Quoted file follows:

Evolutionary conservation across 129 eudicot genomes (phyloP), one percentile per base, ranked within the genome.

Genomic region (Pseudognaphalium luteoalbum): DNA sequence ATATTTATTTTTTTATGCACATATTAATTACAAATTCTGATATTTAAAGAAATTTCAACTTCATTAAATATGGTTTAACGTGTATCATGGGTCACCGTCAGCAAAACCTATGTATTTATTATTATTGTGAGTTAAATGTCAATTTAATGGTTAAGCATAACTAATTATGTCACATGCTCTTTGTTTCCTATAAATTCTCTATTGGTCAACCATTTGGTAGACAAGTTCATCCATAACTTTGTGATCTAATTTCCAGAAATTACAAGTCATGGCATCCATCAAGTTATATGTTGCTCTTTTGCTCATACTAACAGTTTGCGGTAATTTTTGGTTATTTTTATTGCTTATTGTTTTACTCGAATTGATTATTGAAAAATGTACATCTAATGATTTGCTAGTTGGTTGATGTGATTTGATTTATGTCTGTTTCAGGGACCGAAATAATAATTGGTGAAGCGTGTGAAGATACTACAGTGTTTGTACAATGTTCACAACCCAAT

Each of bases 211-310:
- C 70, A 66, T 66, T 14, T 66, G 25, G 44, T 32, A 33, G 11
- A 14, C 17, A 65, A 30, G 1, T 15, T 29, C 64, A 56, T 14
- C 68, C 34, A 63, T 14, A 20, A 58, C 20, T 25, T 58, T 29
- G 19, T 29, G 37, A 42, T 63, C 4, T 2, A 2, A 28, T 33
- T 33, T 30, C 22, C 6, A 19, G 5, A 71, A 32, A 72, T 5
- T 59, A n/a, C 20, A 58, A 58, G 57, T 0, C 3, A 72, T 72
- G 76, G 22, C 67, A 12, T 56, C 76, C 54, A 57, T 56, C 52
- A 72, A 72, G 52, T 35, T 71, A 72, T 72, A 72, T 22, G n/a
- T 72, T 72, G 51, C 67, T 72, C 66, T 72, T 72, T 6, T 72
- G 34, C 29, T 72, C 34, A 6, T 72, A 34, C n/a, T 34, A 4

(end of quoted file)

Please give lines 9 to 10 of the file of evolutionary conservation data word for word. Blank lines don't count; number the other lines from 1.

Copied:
- T 59, A n/a, C 20, A 58, A 58, G 57, T 0, C 3, A 72, T 72
- G 76, G 22, C 67, A 12, T 56, C 76, C 54, A 57, T 56, C 52